At a fill-in gig for the collective, Carl rolls in with a big birthday party. I’m shitting bricks as this guy had never actually heard me spin before, nor have I even met him yet. Of course my next hour of mixing is shoddy AF but I slowly get back into a rhythm. One of the guys comes up to introduce himself and compliments my set. He asks for my email to send over some tracks he thinks I’d like, of course I hand him a biz card w/ my info. He’s another DJ in the collective, we develop a relationship grabbing coffee every few months and drop in on each other’s sets.

February 2016 – Bombing for the Boss

A month later I get a call from the collective’s coordinator. It’s 10:15 PM and I’m out grabbing a beer. “Can you fill in?” …now? Fuckit, “Sure!” Carl’s already there to cover the no-show but he’s using just his laptop. By the time I get over there setup its an hour before they close, so super short set. Later in the week we jump on the phone to chat and halfway through he mentions my mixing. Between the place being empty, the tracks in my collection at the time, the two-three beers in my system from the previous bar (I didn’t drive), and the request to spin straight pop, I was transitioning with basic cuts and fades. His comment touched on the fact I didn’t blend any tracks. He then spends over 15 minutes describing what beatmatching is and how songs can blend seamlessly together.


At this point I didn’t think I’d ever get called again.

“I blew it”, I thought to myself. A great opportunity squandered because my Pop mixing skill just didn’t cut it.

“The hell didn’t you practice more? You know the types of venues they manage,” I’m thinking to myself

I struggle with my ‘dropping the ball’ over the ensuing months. It doesn’t help I don’t get called for another gig for four months. Finally I decide to forget about the poor impression I had made and instead focusing on kicking ass in every way that I know how. There’s no sense in worrying about things out of my control or in that past. I do get called back, but only twice in the twelve months following that last-minute fill-in. Frankly I was surprised they called back after the beatmatching overview altogether.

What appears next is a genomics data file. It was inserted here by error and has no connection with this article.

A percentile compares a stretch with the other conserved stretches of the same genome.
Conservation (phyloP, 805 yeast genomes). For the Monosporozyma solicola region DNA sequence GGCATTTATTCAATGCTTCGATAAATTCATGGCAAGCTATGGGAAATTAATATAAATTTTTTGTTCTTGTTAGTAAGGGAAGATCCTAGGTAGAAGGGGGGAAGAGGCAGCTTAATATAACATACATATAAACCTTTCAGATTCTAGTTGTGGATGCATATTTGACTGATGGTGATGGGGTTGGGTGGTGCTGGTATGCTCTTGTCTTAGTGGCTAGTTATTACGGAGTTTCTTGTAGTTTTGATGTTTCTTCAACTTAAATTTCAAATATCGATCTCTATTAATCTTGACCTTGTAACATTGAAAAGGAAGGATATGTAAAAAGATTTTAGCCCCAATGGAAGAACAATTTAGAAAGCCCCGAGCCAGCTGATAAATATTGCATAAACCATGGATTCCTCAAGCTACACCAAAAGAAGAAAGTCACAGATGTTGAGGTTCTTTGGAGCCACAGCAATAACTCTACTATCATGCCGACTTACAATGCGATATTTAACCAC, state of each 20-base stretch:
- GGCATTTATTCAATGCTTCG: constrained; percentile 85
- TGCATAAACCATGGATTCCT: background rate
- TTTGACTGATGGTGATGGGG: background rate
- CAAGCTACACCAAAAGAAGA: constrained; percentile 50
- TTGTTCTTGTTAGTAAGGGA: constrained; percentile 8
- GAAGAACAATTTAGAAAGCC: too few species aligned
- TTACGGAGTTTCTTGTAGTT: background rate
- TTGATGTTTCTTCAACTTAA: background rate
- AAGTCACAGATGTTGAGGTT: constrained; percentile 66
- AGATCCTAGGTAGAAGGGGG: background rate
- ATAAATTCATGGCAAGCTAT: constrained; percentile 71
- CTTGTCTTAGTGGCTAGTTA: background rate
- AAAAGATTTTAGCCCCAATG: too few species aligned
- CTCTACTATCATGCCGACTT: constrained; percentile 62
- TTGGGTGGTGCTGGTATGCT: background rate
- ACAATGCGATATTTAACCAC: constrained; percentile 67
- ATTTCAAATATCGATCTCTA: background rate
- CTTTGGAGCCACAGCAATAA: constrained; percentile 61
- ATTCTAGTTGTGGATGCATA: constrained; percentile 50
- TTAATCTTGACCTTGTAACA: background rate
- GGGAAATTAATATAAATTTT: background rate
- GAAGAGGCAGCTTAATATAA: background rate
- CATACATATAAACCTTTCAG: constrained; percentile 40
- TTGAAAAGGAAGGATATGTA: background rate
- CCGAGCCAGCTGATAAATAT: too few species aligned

March 2016 – More networking

Around the time Burning Man tickets went on sale I connect Carl with the guy who runs Burning Man’s largest sound camp, Root Society. Prior to making the intro I made sure to follow proper networking etiquette by getting buy-in from both people. (This prevents the awkward situation where either person doesn’t actually want the introduction.) I thought synergy would lie in Carl supplying talent for each night’s setlist on the playa. They instead connected on organizing a potential music festival in the Caribbean. One had the existing venue relationship and talent, the other had stage accommodations with tier 1 talent connects for the roster. (Nothing’s come of it yet but they were grateful for the introduction.)

Root Society stage

Root Society at Burning Man 2014

August 2016 – A taste of what’s to come

I reach out to Carl to grab drinks, part of my networking due diligence to stay connected. Instead I’m invited with a backstage pass to the summer festival downtown to meet the crew and check out the setup. He introduces me to a good friend of his who was attending Burning Man for the first time (we’ll call him Steve). In the weeks leading to the trip I help the virgin burner get situated with everything he can expect in the desert. (Steve and I develop a relationship over poker, drinks, supporting each other’s gigs. This also results in gig swaps and being included in his rotation of Sunday brunch DJs.)

January 2017 – Biz cards & residencies